timetravel across transactions.
    having this feature inside a transaction will not make it into CVS as
    it is basically of no practical use.
    i would suggest to put some effort into making it work across
    transactions. just saving the snapshot is not enough
    here - there are a couple of other things which have to be taken into
    consideration (transaction wraparound, etc.)


    if you want to work on timetravel my team and i can provide some
    assistance as we wanted to help in this area anyway.
    Yeh, I'd want to do that for recovery purposes though, not for general
    access.

    The idea was to write a syncpoint every N seconds where we record the
    time and a snapshot of what's in progress. The syncpoints would need to
    be visible in the system like prepared transactions. A superuser could
    reconnect to one of the syncpoints and see data as it was at the
    previous time. Difficulties being dropped objects and the negative
    effects on vacuuming, both of which are surmountable, but are big
    current blockers.

    I'm not working on this currently, maybe an 8.5+ feature.

    --
    Simon Riggs
    2ndQuadrant http://www.2ndQuadrant.com
  • Gokulakannan Somasundaram at Nov 5, 2007 at 6:28 am

    On 11/4/07, Simon Riggs wrote:
    On Fri, 2007-11-02 at 13:40 +0100, Hans-Juergen Schoenig wrote:

    I think Simon Riggs is already working on that idea. This one is
    fairly easy to implement. I think these are some of the features
    only a time-stamp based database can implement. I think database
    standards were formed during the time, when the data consistency was
    provided with Lock based mechanisms. And moreover i have already
    committed on the indexes with snapshot and i am still waiting for
    its approval from hackers. If that does go through, then i need to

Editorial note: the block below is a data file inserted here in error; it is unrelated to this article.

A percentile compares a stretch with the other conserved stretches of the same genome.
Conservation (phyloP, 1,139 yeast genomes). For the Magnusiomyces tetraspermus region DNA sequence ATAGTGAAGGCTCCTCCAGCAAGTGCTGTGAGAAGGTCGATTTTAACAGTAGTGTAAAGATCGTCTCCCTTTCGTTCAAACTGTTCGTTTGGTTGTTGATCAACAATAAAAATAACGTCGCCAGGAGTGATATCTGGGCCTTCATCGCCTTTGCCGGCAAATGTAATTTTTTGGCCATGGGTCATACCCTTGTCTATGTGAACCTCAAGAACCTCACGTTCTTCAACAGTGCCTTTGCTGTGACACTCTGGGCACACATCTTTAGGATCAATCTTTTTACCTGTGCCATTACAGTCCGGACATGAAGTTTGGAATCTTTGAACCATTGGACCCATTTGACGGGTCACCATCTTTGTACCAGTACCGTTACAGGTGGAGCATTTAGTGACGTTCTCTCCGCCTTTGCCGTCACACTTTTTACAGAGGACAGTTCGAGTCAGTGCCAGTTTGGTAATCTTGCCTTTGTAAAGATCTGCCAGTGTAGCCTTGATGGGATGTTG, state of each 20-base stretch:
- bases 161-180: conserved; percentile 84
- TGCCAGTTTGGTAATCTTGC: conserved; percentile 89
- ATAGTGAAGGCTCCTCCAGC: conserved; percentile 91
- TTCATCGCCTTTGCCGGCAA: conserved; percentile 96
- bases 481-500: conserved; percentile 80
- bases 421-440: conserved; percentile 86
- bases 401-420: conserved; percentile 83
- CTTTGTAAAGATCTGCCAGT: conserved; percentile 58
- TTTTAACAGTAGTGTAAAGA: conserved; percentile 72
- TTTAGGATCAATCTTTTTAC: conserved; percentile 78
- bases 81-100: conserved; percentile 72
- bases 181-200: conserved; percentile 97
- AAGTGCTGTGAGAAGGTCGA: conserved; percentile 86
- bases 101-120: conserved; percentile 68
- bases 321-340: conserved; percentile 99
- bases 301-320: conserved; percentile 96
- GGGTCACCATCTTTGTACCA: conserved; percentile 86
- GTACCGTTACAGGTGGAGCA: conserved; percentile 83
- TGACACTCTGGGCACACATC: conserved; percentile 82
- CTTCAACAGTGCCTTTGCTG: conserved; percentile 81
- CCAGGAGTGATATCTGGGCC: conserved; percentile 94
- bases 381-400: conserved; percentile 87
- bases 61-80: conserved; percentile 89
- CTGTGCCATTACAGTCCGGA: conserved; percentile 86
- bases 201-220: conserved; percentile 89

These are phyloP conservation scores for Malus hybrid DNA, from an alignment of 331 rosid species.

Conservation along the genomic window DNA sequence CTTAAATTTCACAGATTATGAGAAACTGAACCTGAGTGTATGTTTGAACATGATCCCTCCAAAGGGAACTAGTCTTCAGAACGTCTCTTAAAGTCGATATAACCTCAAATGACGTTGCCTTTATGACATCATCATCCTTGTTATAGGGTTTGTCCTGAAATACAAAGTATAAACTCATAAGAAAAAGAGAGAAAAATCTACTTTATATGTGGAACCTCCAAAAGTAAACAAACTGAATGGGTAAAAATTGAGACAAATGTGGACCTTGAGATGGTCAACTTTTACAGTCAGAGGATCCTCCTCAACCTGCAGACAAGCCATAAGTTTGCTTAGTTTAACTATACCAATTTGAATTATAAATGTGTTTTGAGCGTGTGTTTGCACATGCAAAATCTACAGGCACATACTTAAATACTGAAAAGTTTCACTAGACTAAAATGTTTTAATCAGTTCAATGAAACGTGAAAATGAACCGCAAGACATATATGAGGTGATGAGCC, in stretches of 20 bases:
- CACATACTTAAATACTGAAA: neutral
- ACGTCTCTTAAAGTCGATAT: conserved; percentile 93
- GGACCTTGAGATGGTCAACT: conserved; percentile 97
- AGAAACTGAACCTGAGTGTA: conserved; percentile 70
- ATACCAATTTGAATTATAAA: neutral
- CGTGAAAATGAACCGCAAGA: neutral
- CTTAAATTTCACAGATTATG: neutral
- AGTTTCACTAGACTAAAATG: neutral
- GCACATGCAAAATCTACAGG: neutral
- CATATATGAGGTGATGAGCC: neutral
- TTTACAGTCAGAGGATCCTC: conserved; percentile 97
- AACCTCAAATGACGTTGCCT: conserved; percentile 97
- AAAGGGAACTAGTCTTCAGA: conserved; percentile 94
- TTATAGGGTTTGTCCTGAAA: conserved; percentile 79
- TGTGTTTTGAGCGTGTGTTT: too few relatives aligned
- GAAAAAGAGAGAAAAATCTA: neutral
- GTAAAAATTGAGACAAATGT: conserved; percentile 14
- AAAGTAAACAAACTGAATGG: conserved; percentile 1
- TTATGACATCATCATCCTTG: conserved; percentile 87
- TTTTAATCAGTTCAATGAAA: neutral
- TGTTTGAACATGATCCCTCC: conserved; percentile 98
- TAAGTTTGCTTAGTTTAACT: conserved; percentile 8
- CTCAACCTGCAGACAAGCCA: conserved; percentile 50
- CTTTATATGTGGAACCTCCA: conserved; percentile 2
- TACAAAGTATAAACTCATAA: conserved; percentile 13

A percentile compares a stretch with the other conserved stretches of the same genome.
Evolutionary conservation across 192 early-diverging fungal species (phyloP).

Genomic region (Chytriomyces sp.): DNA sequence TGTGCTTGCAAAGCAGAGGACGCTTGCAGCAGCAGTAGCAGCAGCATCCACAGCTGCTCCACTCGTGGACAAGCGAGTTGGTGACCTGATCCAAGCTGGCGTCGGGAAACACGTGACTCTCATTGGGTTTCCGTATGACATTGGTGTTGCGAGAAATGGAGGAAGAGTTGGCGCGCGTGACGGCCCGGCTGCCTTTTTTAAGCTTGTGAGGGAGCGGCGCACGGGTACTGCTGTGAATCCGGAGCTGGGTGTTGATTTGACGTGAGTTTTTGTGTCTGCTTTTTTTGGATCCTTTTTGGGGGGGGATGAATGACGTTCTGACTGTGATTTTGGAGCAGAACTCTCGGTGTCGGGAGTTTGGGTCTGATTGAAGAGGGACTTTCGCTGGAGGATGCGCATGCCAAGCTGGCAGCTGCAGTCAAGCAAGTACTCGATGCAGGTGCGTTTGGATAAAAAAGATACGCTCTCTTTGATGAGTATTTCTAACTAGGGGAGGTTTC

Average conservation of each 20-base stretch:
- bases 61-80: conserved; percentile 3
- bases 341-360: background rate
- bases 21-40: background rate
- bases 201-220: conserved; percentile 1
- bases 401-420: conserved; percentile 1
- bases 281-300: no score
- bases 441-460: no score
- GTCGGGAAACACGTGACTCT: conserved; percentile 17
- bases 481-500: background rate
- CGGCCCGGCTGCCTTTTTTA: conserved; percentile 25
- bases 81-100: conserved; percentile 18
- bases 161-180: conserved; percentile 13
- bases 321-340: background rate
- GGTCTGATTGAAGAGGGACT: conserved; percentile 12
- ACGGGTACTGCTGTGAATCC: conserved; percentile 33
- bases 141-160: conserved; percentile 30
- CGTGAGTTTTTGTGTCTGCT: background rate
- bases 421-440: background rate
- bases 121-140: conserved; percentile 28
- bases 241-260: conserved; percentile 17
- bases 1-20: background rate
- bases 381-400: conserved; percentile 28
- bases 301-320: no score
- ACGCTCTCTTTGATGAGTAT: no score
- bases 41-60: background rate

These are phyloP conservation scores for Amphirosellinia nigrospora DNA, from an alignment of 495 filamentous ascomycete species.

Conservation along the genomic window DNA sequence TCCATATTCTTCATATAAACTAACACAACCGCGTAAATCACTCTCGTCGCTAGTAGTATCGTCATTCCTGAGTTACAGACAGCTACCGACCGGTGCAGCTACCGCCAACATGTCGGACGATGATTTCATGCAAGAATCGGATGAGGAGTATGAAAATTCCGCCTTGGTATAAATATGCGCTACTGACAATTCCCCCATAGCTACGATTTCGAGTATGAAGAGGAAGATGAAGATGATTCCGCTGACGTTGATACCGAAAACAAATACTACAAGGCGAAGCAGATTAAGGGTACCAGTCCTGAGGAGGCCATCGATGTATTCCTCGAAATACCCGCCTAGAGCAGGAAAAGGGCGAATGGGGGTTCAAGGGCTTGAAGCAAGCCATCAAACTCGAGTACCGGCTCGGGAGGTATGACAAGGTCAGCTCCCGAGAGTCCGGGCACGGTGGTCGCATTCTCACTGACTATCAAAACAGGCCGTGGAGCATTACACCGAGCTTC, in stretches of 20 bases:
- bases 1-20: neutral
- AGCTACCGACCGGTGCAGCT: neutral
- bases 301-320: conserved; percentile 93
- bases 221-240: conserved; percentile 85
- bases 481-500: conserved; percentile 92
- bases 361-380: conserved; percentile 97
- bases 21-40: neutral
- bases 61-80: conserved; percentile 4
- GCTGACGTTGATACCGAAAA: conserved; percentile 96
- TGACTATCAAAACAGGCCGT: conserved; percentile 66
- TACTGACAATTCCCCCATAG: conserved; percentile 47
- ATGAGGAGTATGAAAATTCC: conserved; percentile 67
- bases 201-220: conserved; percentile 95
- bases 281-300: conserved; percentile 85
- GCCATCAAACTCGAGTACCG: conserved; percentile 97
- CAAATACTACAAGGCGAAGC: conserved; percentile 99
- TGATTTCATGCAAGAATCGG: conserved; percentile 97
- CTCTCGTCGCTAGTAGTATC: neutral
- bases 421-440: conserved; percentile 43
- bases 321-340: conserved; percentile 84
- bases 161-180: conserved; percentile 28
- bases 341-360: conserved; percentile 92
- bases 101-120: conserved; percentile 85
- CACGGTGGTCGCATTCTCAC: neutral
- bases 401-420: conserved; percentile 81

work on the reverse mapping hash tables, which is really a long
    task. So i may not be able to take up time-travel now.



    if i remember my last talk with Simon correctly the idea is to have
    timetravel across transactions.
    having this feature inside a transaction will not make it into CVS as
    it is basically of no practical use.
    i would suggest to put some effort into making it work across
    transactions. just saving the snapshot is not enough
    here - there are a couple of other things which have to be taken into
    consideration (transaction wraparound, etc.)


    if you want to work on timetravel my team and i can provide some
    assistance as we wanted to help in this area anyway.


    Thanks for your inputs Simon.

    Yeh, I'd want to do that for recovery purposes though, not for general
    access.

    I guessed it.


    The idea was to write a syncpoint every N seconds where we record the
    time and a snapshot of what's in progress.

    What exactly is getting recorded here? Will the Syncpoint be similar to the
    Undo Log at distinct intervals?
    This may be a stupid question. But is it not a good idea to implement
    time-travel through the Replication server.

    The syncpoints would need to
    be visible in the system like prepared transactions. A superuser could
    reconnect to one of the syncpoints and see data as it was at the
    previous time. Difficulties being dropped objects and the negative
    effects on vacuuming, both of which are surmountable, but are big
    current blockers.

    I'm not working on this currently, maybe an 8.5+ feature.

    --
    Simon Riggs
    2ndQuadrant http://www.2ndQuadrant.com

    --
    Thanks,
    Gokul.
    CertoSQL Project,
    Allied Solution Group.
    (www.alliedgroups.com)
  • Simon Riggs at Nov 5, 2007 at 6:51 am

    On Mon, 2007-11-05 at 11:58 +0530, Gokulakannan Somasundaram wrote:

    The idea was to write a syncpoint every N seconds where we
    record the
    time and a snapshot of what's in progress.

    What exactly is getting recorded here? Will the Syncpoint be similar
    to the Undo Log at distinct intervals?
    Postgres needs to record the snapshot to allow visibility checks. There
    is no Undo log; the database records themselves represent the logical
    equivalent of an Undo log in other databases.

    But as I said, I'm not working on this, so I'm not going into detailed
    design anytime soon.

    --
    Simon Riggs
    2ndQuadrant http://www.2ndQuadrant.com